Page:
Rep. Kuster and Senators Markey, Collins Applaud House Passage of Legislation Awarding Congressional Gold Medal to WWII Ghost Army
**With only nine surviving members, the effort would recognize previously classified WWII Army Unit**
Washington, January 19, 2022
Washington, D.C. – Today, Representative Annie Kuster (NH-02) along with Senators Edward J. Markey (D-Mass.) and Susan Collins (R-Maine) celebrated House passage of their bipartisan and bicameral legislation to award the Congressional Gold Medal to the 23rd Special Headquarters Troops and the 3133rd Signal Service Company, classified U.S. Army units that served in World War II, known widely as the Ghost Army.
These units were instrumental to Allied successes at the Battle of the Bulge and the final battles in Italy’s Po Valley. The efforts and contributions of the Ghost Army were classified for over 40 years, and therefore have not received formal recognition. Without the Ghost Army, an estimated 15,000 to 30,000 American soldiers would not have made it home during World War II. The Senate passed the legislation in December 2021.
“The Ghost Army saved thousands of Allied lives during WWII by conducting creative, innovative, and risky maneuvers to deceive the Nazis and draw forces away from Allied troops. But, because their missions were kept secret for decades, they were never recognized for their extraordinary accomplishments. The bipartisan Ghost Army Congressional Gold Medal Act will change that,” said Representative Kuster. “I’m proud that the incredible story and contributions of the Ghost Army during humanity’s darkest hour will finally be recognized, and the brave men of the unit will receive the long-overdue recognition they deserve. I look forward to President Biden signing this legislation into law in the coming days.”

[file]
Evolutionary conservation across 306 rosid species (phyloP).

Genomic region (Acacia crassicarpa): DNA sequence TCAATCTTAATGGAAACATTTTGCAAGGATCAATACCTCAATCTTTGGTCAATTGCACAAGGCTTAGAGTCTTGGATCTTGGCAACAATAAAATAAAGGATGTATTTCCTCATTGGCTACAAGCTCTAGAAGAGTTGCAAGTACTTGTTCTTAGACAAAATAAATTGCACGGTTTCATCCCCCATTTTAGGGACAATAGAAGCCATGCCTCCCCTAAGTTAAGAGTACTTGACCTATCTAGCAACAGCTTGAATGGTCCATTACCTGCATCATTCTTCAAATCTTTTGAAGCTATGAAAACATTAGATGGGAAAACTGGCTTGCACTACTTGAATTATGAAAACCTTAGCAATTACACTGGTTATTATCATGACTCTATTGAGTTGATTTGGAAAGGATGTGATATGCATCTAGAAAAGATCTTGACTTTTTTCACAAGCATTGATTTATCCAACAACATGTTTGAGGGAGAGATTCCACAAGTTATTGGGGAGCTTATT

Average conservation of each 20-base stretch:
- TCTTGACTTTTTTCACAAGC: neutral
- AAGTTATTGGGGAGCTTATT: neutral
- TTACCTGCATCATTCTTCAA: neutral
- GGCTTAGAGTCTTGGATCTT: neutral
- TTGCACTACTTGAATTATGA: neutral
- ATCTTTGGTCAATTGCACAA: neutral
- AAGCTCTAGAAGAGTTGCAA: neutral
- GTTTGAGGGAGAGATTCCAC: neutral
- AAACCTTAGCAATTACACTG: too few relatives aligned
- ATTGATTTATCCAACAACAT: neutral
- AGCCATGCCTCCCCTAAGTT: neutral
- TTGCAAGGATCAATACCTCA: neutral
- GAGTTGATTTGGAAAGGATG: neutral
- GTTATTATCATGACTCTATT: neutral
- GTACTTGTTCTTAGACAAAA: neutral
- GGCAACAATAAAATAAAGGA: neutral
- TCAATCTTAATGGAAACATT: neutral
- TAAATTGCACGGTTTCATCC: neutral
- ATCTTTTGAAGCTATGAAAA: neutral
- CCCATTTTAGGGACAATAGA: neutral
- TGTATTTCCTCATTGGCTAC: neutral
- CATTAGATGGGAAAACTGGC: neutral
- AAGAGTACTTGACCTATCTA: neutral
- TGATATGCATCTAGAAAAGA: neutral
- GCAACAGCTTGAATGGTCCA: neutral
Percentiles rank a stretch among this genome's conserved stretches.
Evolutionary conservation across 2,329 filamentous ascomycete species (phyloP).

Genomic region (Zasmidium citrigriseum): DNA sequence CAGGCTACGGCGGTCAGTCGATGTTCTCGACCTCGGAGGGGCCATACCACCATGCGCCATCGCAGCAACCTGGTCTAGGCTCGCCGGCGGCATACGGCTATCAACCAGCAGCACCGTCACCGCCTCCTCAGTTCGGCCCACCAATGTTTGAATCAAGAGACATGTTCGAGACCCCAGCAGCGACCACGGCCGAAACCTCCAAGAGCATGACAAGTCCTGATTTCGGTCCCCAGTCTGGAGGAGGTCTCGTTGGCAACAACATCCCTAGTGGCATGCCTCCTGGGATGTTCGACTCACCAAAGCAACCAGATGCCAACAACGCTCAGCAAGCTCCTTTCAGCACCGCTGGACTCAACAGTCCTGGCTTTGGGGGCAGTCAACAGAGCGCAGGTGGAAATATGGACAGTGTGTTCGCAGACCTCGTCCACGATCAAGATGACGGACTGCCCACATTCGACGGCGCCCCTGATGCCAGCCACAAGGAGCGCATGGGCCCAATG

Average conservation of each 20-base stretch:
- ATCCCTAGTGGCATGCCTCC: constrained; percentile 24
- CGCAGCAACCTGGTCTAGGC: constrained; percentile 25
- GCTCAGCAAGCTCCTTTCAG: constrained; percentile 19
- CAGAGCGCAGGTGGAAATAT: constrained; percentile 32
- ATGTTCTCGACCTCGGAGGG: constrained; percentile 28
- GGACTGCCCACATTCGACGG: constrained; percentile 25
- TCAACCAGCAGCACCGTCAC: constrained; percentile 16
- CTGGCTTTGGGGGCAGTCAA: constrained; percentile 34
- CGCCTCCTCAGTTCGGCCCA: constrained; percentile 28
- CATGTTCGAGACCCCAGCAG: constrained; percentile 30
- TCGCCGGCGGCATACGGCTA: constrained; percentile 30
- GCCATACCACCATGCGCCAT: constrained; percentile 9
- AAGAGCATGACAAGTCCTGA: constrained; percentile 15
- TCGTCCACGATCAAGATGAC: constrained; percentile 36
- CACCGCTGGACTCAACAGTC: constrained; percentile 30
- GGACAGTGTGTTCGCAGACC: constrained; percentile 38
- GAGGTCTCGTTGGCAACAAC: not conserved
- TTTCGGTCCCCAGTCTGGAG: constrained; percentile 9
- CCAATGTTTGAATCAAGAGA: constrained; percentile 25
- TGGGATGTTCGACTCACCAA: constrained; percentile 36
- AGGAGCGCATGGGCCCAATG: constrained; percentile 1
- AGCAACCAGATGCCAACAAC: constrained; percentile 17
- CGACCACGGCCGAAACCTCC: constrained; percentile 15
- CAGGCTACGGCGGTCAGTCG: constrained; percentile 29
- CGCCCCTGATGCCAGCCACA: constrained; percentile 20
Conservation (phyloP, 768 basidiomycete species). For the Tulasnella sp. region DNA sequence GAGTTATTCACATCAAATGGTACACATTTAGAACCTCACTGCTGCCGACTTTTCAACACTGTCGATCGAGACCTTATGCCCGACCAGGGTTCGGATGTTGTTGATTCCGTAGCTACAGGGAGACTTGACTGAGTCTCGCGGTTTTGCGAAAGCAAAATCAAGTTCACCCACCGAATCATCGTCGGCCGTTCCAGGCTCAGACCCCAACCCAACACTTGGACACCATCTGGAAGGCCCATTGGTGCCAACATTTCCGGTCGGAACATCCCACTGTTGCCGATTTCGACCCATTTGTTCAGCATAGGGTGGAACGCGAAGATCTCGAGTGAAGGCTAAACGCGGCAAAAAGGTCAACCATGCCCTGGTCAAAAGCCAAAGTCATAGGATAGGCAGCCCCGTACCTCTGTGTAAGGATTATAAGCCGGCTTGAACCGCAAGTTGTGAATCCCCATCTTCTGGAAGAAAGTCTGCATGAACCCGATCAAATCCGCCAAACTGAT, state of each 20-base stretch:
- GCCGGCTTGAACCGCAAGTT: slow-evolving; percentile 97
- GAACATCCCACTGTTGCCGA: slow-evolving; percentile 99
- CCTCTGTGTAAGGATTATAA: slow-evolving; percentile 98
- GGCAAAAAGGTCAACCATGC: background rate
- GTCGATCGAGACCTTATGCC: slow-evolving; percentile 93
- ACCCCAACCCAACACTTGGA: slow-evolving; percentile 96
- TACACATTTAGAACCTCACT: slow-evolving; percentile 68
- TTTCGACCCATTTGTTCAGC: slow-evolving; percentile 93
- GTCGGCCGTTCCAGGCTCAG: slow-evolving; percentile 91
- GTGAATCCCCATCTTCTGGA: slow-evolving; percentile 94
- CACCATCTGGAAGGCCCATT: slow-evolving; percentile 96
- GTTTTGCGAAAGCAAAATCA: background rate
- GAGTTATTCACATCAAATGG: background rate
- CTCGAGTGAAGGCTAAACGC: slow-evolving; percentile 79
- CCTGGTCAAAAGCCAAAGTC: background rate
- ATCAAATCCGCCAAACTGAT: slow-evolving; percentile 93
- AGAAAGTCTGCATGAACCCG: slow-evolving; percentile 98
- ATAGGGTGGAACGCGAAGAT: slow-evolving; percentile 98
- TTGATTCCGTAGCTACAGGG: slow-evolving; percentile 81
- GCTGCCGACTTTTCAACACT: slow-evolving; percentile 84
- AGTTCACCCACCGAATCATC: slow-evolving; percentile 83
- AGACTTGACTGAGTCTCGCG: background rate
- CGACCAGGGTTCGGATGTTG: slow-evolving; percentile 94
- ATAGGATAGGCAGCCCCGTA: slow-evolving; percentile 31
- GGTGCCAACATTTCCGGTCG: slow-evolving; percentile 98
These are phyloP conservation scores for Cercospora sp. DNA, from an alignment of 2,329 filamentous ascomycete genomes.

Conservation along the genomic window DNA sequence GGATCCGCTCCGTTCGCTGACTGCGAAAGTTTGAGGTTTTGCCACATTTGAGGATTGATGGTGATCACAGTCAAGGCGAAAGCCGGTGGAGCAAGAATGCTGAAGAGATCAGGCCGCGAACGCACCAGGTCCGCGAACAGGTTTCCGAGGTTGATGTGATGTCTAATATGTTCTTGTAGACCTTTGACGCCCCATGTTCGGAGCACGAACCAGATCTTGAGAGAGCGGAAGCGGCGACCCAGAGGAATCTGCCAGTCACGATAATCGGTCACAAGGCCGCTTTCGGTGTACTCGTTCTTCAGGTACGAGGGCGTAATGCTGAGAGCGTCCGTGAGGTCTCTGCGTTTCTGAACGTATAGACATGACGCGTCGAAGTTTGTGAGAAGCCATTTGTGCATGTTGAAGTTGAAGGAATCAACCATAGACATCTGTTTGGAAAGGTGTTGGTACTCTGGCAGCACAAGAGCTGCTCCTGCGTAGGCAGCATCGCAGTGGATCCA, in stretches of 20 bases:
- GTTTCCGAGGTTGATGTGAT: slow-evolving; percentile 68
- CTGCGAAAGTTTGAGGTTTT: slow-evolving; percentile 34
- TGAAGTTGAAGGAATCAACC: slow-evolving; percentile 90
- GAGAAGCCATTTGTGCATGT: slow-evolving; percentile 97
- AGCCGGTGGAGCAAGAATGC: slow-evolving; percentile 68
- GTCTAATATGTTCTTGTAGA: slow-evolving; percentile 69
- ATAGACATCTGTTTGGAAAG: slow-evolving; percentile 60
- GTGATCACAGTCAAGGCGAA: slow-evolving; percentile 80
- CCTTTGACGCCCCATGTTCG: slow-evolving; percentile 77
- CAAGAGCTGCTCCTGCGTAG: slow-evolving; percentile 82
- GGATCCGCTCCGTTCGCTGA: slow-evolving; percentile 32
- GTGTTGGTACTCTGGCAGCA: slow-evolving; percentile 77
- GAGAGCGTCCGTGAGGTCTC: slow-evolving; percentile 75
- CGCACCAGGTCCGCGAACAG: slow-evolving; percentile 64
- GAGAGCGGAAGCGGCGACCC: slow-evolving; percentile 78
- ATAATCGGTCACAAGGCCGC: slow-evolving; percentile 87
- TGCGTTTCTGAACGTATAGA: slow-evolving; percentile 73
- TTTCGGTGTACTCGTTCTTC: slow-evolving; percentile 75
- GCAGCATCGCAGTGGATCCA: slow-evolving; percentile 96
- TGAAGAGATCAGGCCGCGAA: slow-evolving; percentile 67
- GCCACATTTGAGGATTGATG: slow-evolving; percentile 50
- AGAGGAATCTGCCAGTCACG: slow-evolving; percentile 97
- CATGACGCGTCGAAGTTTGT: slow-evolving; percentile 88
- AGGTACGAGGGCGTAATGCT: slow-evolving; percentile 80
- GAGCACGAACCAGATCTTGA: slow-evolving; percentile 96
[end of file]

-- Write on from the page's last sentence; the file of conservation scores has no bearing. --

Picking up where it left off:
“Until today, the immense courage and bravery of the ‘Ghost Army’ veterans have gone unrewarded and without formal recognition. These soldiers deserve to be recognized as the American heroes they are, and be shown gratitude for their critical contributions to our Allied victory in World War II,” said Senator Markey. “Today’s passage of our legislation is a monumental step in bestowing a great honor to the ‘Ghost Army’ veterans, bringing their contributions out of the darkness, and celebrating these heroes who allowed countless American soldiers to return home safely after World War II.”
“Our nation will always be grateful to the members of the ‘Ghost Army,’ the soldiers of top-secret Army units who served with distinction during World War II,” said Senator Collins. “I am pleased that Congress has passed this bill, which will recognize these soldiers by bestowing Congress’ highest civilian honor. Their courage and resourcefulness were pivotal in the European theater and likely saved many American lives.”
“It is thrilling that Congress has decided to bestow its highest honor on these WWII warriors of illusion, who saved untold lives with their battlefield deceptions, ” said Rick Beyer, President of the Ghost Army Legacy Project. “We are enormously grateful to Senator Markey and Senator Collins for their leadership on this issue, and all the people across the country who took part in a seven-year campaign to bring about this day.”
Ghost Army soldiers represent nearly every state in the nation, and the units were comprised of some of America’s most promising artists, engineers, and signals professionals. The 23rd, composed of a mere 1,100 men, impersonated up to two divisions (30,000 men) physically, sonically, and radiographically to the enemy. The 23rd was so effective, they held a position in the middle of the line for eight days, allowing General George S. Patton to throw all the fighting forces at German defenses. Captured German officers and documents related to the operations of both units demonstrate that the Germans were utterly convinced by the units’ deceptions and redeployed units and assets in response.